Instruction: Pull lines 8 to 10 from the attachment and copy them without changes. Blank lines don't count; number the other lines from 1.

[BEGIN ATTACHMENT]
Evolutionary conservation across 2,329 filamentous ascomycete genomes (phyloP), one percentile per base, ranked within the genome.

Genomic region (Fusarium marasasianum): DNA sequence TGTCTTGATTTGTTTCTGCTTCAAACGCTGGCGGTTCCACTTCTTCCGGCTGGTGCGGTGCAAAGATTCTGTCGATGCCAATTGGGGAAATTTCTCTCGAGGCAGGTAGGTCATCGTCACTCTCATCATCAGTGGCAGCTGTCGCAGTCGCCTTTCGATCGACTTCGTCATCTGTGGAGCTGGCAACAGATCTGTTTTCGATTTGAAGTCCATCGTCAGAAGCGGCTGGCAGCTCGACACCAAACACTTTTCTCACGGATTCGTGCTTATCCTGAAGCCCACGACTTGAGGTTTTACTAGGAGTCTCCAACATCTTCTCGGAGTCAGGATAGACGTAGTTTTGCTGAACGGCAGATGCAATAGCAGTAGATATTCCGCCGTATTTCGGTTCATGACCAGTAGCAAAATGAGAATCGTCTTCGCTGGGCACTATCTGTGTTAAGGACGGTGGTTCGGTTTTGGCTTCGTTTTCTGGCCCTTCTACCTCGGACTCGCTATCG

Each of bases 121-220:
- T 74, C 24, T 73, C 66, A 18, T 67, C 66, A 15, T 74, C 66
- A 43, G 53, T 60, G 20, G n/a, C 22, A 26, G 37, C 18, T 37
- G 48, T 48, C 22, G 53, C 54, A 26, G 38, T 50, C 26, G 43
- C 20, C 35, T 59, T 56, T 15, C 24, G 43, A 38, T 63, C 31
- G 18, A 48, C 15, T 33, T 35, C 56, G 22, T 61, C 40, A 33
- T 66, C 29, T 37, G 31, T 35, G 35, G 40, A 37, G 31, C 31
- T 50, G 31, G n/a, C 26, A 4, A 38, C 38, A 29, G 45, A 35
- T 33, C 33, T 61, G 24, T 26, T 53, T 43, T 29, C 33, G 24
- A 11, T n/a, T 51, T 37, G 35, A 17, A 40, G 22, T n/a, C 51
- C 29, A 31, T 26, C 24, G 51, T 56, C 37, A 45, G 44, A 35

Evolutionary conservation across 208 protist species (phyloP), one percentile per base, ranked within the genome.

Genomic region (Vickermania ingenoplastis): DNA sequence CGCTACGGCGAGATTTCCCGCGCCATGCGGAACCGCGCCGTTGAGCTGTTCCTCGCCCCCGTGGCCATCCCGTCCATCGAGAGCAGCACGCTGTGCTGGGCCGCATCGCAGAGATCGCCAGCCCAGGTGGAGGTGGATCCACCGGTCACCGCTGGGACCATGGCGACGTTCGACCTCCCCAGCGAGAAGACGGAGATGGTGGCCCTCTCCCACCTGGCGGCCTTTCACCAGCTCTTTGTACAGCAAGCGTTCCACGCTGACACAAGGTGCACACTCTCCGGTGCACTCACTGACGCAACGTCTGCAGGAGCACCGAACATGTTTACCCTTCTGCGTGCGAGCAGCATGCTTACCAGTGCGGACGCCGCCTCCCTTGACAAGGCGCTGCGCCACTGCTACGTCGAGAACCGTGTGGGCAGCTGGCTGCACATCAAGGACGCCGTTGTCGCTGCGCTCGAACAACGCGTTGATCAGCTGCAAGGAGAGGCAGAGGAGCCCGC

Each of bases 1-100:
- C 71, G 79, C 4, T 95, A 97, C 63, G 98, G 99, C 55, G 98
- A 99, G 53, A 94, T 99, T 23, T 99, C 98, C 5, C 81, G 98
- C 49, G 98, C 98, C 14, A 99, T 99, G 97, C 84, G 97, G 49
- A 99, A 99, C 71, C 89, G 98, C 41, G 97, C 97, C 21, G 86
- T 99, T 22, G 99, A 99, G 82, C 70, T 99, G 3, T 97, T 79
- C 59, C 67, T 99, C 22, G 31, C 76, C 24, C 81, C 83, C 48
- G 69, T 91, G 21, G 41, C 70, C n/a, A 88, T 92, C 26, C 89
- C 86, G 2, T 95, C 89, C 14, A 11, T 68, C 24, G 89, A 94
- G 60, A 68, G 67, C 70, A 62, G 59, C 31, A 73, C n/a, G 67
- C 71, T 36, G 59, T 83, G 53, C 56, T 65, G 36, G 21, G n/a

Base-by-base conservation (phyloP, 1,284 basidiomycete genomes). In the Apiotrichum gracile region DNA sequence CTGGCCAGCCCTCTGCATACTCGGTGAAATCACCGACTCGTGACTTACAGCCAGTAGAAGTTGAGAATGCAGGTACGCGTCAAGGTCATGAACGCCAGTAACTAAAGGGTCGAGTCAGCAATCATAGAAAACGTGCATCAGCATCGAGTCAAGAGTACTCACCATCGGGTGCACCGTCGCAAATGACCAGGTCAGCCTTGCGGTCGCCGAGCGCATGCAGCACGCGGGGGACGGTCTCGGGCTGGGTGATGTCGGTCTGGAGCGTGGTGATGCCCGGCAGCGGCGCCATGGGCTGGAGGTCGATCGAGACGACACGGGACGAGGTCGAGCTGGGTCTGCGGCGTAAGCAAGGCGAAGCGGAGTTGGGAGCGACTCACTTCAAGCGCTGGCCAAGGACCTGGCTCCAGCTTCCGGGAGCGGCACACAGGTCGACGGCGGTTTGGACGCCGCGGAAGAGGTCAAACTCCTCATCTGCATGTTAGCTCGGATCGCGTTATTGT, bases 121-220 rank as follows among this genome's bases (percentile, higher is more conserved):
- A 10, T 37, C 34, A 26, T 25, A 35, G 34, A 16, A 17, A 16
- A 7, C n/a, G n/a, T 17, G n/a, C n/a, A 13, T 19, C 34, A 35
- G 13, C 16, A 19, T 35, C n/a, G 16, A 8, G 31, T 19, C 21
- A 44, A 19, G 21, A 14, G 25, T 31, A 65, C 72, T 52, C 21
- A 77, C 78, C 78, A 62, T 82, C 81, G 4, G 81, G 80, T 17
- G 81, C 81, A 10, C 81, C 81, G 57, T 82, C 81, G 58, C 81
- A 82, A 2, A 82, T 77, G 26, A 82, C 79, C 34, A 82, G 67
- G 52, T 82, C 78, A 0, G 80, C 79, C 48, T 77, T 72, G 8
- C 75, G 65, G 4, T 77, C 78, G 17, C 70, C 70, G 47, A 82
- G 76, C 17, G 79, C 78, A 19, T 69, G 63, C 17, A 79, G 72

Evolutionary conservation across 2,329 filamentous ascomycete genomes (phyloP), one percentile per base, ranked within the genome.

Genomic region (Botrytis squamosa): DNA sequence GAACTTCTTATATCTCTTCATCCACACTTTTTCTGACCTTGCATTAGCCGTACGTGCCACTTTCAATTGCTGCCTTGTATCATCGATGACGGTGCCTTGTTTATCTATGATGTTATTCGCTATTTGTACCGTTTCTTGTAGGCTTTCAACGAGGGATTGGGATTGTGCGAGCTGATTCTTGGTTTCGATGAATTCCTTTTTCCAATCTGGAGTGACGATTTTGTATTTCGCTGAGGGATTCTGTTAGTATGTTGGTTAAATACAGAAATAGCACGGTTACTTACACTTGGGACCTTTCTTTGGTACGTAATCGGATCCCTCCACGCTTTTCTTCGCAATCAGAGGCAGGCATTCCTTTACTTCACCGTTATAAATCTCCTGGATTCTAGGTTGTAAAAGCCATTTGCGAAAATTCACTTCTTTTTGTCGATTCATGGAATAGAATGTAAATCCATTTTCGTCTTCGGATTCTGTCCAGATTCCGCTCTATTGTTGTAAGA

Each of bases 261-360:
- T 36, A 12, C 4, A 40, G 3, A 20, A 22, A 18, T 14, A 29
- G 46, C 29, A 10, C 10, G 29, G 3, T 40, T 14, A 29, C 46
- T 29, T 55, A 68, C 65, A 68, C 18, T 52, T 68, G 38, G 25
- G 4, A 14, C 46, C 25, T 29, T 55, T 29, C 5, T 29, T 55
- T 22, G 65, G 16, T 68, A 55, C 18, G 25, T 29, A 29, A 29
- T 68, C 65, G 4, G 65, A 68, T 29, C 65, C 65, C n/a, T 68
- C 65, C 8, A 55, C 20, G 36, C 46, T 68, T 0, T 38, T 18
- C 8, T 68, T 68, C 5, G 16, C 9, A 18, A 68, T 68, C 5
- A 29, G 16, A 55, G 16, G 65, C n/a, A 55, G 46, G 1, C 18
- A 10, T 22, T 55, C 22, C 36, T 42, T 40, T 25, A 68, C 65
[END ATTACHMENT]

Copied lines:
- G 18, A 48, C 15, T 33, T 35, C 56, G 22, T 61, C 40, A 33
- T 66, C 29, T 37, G 31, T 35, G 35, G 40, A 37, G 31, C 31
- T 50, G 31, G n/a, C 26, A 4, A 38, C 38, A 29, G 45, A 35